If you’re traveling south or west, you know exactly how many miles it is to the state border (or the end of the Interstate, if it doesn’t reach the border). Traveling north or east, however, you need to know how long that section of the Interstate is to know how far it is to the border.

  4. In most states, exits are numbered by the mile marker.

    A few states still number Interstate exits in numerical order. But most states have followed newer federal guidelines and renumbered their exits according to the nearest mile marker, making exit numbers infinitely more useful. If you’re headed to exit 40, for instance, and you’re at mile marker 20, you know you have 20 miles to go to your exit. If the exits are numbered in consecutive order, you have no clue how far it is to the next exit based on the mile markers.

  5. Left exit or right exit? The clue is on the sign.

    The exit number flush left to indicate a left exit, flush right to indicate a right exit.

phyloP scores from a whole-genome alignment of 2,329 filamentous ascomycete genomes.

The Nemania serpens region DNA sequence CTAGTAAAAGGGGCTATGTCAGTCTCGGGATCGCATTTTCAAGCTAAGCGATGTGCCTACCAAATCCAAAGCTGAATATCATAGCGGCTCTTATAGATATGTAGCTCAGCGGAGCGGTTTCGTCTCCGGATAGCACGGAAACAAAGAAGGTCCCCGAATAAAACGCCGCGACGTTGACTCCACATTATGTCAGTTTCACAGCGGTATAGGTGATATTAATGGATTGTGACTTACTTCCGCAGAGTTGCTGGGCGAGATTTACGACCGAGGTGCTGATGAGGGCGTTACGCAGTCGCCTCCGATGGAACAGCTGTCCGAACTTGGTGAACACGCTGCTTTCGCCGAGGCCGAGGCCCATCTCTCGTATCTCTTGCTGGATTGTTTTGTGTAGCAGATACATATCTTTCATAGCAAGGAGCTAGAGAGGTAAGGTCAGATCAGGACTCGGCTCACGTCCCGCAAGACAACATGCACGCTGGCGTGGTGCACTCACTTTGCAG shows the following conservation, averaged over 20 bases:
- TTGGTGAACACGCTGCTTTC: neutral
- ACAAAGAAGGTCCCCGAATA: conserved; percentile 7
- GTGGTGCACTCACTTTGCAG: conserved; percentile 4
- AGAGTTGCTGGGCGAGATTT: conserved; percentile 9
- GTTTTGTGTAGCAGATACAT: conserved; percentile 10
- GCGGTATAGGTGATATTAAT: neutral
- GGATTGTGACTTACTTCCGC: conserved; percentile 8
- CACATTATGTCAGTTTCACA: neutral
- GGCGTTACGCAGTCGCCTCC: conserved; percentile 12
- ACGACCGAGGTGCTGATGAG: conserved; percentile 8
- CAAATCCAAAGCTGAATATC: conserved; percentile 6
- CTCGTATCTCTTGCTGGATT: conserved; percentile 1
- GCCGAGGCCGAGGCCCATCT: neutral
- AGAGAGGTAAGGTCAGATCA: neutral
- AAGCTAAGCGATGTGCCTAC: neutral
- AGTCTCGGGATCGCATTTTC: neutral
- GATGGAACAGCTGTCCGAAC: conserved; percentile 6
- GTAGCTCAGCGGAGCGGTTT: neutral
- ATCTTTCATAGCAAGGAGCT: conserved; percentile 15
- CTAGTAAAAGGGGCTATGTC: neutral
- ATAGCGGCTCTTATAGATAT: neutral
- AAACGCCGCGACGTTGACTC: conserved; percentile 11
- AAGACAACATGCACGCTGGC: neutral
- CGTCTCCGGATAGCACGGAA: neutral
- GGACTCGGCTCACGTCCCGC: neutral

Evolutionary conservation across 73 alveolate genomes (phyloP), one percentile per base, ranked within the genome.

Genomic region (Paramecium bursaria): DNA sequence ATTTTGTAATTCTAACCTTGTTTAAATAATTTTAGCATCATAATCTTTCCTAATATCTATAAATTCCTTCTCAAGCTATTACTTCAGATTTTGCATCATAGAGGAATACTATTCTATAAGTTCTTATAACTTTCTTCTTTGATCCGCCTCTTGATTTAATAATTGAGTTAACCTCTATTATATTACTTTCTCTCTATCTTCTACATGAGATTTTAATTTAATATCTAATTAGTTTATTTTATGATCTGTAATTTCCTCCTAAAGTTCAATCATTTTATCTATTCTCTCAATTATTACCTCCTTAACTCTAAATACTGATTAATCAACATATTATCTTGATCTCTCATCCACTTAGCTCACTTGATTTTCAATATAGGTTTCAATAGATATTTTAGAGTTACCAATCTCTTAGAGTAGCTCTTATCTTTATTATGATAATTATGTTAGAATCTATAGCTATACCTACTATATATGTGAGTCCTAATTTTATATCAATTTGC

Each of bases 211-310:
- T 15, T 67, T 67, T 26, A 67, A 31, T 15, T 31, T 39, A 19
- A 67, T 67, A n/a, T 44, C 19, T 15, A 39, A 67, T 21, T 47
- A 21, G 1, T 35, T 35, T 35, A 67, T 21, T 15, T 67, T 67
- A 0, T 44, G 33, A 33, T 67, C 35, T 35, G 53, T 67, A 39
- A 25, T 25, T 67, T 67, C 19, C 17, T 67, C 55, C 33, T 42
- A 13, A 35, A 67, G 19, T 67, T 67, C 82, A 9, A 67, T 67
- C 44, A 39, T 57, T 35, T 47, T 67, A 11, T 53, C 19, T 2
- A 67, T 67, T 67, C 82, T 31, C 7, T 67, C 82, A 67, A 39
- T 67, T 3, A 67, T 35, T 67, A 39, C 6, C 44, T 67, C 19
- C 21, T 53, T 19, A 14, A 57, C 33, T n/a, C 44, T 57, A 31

The exit number flush left to indicate a left exit, flush right to indicate a right exit.

    Interstate exit signs usually mark the exits at one and two miles in advance. The exit number is at the top of the sign on a separate board. If that exit number board is flush with the left of the larger sign, it’s a left exit. If the exit number board is flush with the right side of the sign, it’s a right exit! See the photo at the right for an example of each.

    Left exits are much less common than right exits, and are often marked in a yellow section at the bottom of exit signs, also.

    There are a few states who have opted not to update their exit signs to this national standard — Connecticut, for example. They have exit numbers centered at the top of the sign, giving no clue to whether it’s a right or left exit. You’ll occasionally see other exceptions, too, even in states that largely follow the federal guidelines. But for the most part, you’ll find this tip very useful.

  6. The Interstate Highway number grid is a flip-flop of the US Highway numbering system.

    The US Highway system, around long before the Interstates, is also laid out in a nationwide grid. But it’s flip-flopped, north-south and east-west from the Interstate numbering scheme. Odd numbered highways still run north and south, but the lower numbers are in the east, higher numbers in the west; even numbered highways run east and west, with lower numbers in the north, higher numbers in the south.

    There are exceptions to both numbering grid systems, although more exceptions in the US Highway system.